Rather, we must approach the whole Torah with open hearts, displaying enough patience and tenderness to remain in close relation to all of it, even amidst conflict and vulnerability. To look upon its beauty and blemishes, to engage with Torah openly and honestly is to cultivate real and sustainable shalom—the kind that can exist within individuals, in a society and between nations.

“Peace” is a misleading translation of shalom, for it implies a lack of conflict, an absence of complications. In fact, the etymological root of shalom is shalem—”whole.” Shalom is not a state of calm; it is wholeness—a process of opening oneself to the whole story and grappling with it. Thus, shalom is not peace itself, but the headwater of peace. When we avoid complexity and strive for a black-and-white understanding of reality, we erode the possibility of shalom. Seeing and struggling with the Torah’s most disturbing faces—even when it elicits emotional responses like shame, anger and sadness—can actually elucidate our deepest values and can help us identify our own ethical and moral orientations. Our productive indignation over unjust texts motivates us to take action on these issues in our own lives.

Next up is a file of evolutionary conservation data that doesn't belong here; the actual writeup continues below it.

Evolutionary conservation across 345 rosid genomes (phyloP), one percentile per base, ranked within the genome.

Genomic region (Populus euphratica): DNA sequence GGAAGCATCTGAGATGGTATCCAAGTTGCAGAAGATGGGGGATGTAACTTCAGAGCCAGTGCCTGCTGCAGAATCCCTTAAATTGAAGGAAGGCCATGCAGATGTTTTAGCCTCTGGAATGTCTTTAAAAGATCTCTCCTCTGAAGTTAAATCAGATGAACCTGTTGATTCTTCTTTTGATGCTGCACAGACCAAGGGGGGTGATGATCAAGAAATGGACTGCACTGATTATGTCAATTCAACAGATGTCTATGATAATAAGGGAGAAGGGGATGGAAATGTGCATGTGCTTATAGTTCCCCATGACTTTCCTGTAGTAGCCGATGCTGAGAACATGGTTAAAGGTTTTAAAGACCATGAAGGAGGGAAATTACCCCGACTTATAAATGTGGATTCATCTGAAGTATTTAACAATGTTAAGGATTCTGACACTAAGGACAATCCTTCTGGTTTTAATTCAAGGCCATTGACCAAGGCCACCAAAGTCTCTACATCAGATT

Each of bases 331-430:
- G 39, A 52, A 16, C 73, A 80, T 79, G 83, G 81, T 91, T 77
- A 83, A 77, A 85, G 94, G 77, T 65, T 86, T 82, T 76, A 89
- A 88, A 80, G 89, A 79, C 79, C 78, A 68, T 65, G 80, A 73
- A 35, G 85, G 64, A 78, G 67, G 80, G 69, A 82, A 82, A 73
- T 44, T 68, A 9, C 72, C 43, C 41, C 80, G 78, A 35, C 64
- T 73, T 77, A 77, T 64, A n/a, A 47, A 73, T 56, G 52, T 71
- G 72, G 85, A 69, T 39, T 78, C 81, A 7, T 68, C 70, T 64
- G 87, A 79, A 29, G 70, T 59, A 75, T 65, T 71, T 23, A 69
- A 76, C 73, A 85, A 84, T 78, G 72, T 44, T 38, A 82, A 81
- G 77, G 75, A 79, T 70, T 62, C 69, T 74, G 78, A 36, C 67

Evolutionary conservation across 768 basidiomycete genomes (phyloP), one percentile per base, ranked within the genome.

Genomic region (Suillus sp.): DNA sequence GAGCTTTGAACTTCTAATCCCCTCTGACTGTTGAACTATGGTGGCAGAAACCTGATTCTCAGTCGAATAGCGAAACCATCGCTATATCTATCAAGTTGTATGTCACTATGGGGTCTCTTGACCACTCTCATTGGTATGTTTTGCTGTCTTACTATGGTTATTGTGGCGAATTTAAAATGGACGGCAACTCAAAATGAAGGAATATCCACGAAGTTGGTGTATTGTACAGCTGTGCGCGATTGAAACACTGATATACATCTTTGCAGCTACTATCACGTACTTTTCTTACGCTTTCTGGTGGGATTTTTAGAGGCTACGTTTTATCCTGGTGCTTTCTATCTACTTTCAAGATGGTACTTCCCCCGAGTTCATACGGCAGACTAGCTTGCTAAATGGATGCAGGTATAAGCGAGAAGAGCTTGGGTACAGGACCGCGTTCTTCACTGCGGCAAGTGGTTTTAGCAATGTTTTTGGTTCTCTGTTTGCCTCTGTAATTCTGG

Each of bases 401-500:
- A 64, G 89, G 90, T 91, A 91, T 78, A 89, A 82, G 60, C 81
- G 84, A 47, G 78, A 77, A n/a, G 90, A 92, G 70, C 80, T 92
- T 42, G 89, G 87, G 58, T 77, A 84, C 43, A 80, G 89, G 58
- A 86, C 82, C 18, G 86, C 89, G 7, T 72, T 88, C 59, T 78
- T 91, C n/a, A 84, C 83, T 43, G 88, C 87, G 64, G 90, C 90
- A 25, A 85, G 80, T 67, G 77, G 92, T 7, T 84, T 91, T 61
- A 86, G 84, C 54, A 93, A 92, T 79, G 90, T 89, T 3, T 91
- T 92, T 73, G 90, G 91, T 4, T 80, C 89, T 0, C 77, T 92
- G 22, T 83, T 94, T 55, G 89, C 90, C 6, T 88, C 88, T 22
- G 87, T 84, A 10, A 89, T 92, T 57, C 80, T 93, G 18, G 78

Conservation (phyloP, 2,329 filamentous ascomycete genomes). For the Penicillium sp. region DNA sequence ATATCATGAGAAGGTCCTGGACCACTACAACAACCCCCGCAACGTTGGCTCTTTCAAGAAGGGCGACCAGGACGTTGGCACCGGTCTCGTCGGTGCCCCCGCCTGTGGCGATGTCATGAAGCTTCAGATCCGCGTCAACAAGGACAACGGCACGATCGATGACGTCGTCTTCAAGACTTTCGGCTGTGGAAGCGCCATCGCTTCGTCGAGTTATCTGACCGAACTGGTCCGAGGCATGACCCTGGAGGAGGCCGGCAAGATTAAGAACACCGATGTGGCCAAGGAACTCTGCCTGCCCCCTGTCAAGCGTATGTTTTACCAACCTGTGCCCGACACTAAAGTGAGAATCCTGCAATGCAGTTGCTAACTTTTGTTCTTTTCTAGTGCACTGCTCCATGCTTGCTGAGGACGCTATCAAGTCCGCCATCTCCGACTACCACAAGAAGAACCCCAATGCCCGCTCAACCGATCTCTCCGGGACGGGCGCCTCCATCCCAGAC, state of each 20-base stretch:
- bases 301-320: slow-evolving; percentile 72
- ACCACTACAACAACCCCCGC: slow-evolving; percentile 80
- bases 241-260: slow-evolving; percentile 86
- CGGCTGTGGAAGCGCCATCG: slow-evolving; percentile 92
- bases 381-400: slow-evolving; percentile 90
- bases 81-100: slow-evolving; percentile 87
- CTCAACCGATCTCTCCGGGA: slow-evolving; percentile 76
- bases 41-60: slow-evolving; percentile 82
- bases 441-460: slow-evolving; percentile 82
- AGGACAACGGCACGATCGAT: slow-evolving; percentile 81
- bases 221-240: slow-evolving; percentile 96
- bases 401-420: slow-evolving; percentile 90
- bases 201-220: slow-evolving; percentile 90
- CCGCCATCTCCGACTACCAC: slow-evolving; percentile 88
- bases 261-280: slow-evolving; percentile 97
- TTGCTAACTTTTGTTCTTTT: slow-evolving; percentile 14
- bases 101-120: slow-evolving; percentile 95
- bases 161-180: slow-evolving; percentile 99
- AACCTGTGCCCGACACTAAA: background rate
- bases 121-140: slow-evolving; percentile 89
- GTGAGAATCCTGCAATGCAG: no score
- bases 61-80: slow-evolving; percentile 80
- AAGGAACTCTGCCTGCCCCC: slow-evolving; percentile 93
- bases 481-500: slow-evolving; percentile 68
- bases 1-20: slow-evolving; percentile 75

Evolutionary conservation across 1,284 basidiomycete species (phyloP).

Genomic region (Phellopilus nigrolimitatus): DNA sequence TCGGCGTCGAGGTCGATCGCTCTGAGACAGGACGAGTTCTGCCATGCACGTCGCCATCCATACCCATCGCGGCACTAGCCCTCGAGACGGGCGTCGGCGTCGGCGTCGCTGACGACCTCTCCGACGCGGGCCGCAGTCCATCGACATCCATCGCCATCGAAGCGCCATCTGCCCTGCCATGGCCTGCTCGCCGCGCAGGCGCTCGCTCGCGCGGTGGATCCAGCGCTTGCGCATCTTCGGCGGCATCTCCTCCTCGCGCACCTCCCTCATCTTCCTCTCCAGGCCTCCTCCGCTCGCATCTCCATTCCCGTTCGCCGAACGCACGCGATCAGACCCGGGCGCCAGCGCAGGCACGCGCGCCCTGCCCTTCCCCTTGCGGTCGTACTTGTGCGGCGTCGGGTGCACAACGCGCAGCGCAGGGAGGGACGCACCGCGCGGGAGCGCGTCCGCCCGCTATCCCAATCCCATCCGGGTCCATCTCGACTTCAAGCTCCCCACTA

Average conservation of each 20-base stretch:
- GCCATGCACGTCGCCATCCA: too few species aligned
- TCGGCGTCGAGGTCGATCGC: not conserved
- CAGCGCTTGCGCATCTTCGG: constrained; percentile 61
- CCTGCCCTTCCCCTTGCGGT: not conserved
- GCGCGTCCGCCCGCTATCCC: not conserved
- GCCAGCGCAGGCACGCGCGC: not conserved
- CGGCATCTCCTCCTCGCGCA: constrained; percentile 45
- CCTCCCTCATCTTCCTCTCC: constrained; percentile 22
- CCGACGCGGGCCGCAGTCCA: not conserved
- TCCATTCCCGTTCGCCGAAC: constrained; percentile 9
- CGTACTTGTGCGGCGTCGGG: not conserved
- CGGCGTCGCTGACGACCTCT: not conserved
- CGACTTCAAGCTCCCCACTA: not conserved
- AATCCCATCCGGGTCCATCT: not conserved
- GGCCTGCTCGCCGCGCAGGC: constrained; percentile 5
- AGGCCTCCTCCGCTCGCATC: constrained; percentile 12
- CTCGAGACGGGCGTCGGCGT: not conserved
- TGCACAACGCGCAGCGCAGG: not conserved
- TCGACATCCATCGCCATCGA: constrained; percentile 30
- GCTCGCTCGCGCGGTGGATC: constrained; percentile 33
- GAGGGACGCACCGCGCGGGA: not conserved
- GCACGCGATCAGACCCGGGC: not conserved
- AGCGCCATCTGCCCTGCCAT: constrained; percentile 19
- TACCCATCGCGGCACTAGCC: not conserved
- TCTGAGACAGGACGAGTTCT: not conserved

The pursuit of global justice requires us to apply this notion to the world itself. We should strive to be aware of what is happening around the globe—the pleasant and the tragic, the heartwarming and the chilling. It can be excruciating to learn about the oppression, poverty and epidemics that persist every day. This is why so many of us turn away. How else could the genocide in Darfur possibly be entering its seventh year without a stronger degree of international intervention? How else could millions of human beings die of hunger every year while others of us have excess? How else could diarrhea, the most preventable and treatable childhood illness, kill 4,000 children per day?[7] If we skip over those painful “texts” in newspapers and on the news, if we choose ignorant bliss over actual awareness, then we stunt the growth of shalom. And where there is no shalom, there can be no peace.